“The Newport Rising was the last large-scale armed rebellion against authority in Great Britain when, on 4 November 1839, somewhere between 1,000 and 5,000 Chartist sympathisers, led by John Frost, marched on the town of Newport, Monmouthshire.” Wikipedia
Now clearly the above quote has nothing to do with the development of our Beta but it is a hugely important part of local history where we are building this application and we have recently integrated our first take of our chart builder into Florence (our publishing platform) and I have christened it ‘Chartist’ in honour of that movement.
We looked at a lot of similar systems already out there on Github like Datawrapper, Charted from Medium, Chartbuilder from Quartz as well more fully formed apps like the Daily Graphics Rig from NPR and read with envy about Mr Chartmaker from Gregor Aisch at the NY Times. In the end we stuck to our tried and tested method of starting with the minimal viable library to support our needs and keep it as simple as possible.
Initially we only want to offer a handful of simple charts that follow the best practice guidance supplied by our colleagues in the Data Visualisation team and while they are interactive and responsive we have tried to keep things as minimal as possible. The feedback from our Publishing team who have tested the functionality out has been really positive with people commenting on how easy to use it is and at the quality of the outputs.
This has always been one of the really significant features for me. The main mantra for this project has always been ‘data intense, design simple’ and being able to support quality charting has always been integral to this goal. The work the team has been doing over on Visual.ONS has set a standard for ONS chart design from now on and we need to live up to that.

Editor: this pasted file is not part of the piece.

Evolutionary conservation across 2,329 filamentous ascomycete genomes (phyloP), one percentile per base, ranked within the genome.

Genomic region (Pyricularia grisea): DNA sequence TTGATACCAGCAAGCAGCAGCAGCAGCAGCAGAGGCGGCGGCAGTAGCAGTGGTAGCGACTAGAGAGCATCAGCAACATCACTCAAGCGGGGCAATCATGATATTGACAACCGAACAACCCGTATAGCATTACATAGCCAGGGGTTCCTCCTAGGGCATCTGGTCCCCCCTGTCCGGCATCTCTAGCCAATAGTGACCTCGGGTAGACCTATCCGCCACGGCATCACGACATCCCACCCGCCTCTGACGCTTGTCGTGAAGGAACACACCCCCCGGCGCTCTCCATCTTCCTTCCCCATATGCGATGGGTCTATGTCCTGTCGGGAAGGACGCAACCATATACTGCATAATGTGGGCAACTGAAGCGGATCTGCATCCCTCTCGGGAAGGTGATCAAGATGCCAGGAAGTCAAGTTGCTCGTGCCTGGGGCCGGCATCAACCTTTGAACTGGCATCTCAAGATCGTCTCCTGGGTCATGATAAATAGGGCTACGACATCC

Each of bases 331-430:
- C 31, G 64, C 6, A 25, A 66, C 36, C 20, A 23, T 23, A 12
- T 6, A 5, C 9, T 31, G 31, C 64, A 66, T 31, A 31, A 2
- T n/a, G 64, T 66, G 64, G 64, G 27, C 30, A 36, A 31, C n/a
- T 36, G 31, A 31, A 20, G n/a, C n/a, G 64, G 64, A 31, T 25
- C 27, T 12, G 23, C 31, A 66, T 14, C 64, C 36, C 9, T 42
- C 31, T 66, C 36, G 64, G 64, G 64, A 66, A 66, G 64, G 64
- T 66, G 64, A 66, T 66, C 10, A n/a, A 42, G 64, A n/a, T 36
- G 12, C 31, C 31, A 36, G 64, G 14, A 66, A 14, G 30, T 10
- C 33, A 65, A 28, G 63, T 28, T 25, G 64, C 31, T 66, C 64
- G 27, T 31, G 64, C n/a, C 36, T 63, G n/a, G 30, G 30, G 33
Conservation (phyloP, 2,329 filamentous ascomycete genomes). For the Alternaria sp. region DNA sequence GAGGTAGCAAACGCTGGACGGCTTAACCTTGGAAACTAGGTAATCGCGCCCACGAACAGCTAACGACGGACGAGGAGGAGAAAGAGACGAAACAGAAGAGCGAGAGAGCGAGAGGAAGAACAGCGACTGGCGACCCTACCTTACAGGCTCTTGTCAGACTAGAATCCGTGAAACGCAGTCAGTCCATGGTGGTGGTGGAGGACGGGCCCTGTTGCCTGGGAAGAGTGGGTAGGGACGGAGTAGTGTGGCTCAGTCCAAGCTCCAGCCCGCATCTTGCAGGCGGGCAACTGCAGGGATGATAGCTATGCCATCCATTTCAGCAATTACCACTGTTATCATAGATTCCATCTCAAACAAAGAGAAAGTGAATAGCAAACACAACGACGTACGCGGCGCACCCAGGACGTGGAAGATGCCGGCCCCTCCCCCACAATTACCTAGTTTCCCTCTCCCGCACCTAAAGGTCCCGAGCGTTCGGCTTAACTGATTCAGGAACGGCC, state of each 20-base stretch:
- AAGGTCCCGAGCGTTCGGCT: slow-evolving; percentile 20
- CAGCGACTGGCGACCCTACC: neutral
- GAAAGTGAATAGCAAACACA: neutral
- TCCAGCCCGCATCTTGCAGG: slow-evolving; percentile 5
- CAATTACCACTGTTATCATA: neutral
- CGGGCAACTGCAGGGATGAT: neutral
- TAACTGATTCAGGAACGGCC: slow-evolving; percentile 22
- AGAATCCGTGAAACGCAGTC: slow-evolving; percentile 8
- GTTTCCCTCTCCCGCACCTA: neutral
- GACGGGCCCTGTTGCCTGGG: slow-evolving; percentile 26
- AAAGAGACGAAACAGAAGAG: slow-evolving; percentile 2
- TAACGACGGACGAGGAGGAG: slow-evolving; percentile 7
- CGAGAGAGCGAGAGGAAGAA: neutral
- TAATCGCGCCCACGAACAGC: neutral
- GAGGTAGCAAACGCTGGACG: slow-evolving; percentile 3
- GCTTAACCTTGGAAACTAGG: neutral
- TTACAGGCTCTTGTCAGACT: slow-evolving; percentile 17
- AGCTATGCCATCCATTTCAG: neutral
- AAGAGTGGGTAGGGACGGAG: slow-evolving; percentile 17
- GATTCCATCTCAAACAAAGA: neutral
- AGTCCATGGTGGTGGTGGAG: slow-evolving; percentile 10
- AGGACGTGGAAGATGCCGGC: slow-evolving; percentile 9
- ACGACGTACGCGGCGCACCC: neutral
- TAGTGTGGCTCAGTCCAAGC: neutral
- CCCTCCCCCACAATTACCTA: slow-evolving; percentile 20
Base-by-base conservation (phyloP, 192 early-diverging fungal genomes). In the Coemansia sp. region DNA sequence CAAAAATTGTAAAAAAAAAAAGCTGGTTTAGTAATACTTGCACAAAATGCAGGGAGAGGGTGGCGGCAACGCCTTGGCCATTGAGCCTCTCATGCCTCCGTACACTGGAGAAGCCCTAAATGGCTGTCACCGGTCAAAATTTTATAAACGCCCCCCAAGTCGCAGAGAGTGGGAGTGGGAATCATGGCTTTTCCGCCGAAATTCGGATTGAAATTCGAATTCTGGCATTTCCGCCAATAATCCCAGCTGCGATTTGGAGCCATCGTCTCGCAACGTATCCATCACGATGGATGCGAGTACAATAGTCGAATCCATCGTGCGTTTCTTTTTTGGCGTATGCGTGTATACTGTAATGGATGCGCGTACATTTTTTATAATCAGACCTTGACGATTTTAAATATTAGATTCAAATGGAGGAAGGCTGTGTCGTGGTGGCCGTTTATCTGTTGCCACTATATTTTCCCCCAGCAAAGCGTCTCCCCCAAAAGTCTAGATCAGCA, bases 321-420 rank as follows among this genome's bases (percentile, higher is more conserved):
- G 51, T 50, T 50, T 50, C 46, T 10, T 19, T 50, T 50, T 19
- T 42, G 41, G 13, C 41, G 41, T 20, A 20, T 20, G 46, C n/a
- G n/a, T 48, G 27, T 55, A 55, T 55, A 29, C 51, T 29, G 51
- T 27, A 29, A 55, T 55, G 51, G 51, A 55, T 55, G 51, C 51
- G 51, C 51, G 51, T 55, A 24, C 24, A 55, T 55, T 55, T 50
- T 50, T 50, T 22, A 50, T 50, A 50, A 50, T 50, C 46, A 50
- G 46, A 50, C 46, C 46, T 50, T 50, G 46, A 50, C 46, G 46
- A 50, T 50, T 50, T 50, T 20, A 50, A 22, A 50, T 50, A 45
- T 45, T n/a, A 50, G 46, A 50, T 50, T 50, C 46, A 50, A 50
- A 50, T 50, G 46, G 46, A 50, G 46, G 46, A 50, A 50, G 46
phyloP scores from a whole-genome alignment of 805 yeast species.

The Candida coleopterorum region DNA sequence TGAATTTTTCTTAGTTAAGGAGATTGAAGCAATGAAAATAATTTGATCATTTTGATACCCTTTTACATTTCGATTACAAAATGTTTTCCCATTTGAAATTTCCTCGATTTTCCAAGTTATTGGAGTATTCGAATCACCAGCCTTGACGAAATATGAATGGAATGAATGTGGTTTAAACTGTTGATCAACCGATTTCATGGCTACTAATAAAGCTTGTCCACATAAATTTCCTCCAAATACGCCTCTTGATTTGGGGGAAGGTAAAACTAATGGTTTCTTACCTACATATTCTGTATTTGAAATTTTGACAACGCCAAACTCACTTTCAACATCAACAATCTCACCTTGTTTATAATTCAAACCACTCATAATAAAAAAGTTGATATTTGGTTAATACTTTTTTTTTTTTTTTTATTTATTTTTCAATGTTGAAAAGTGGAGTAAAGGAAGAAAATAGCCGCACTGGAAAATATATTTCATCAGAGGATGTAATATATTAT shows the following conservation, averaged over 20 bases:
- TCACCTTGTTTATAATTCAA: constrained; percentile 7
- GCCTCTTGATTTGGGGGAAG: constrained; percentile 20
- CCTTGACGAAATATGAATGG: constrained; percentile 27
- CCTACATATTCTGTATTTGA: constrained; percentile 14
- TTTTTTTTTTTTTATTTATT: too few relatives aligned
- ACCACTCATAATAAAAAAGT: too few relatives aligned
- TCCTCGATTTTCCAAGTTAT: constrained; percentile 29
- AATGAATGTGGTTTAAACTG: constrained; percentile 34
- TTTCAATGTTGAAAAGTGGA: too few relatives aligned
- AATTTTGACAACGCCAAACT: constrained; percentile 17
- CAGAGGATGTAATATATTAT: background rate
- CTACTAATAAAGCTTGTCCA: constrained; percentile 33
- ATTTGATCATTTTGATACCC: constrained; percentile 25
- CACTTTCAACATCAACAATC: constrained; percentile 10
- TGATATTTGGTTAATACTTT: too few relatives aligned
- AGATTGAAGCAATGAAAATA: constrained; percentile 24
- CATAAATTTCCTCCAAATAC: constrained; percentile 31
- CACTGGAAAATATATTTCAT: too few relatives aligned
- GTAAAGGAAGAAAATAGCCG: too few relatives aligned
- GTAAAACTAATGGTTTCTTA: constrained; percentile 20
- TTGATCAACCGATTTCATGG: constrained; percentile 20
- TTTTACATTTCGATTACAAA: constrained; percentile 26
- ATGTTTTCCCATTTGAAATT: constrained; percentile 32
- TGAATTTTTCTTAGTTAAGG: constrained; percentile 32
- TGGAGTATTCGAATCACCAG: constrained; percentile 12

The flip side of providing charts is we need a way to better support reference tables in HTML as well. Our requirements for tables are pretty specific and stray from our usual desire to keep things as simple as possible – sometimes we just need to find a simple way to be able to present something a little complex.
This has proved a slightly knotty problem but we think we have found a nice solution that fits nicely in to existing skills and workflows of our staff. The plan is to allow staff to build the tables in Excel (the weapon of choice for the majority of ONS people) according to the guidance that our Data Visualisation colleagues have again supplied, upload the XLS into Florence in the editor and then use a relatively lightweight Java library to transform it in to HTML which will be injected into the Markdown inline. This is still at the prototype stage but we are feeling good about it. Now making those tables responsive? That is for another day.
There is a lot more going on; getting security certification sorted out, moving to longer term cloud hosting with Eduserv, being guinea pigs for a new internal assurance process based on the GDS Service Assessments not to mention the building of the actual website (lots of talk of SASS and Handlebars at the moment) but we’ll get into the detail of some of that in a future instalment of Sprintnotes 🙂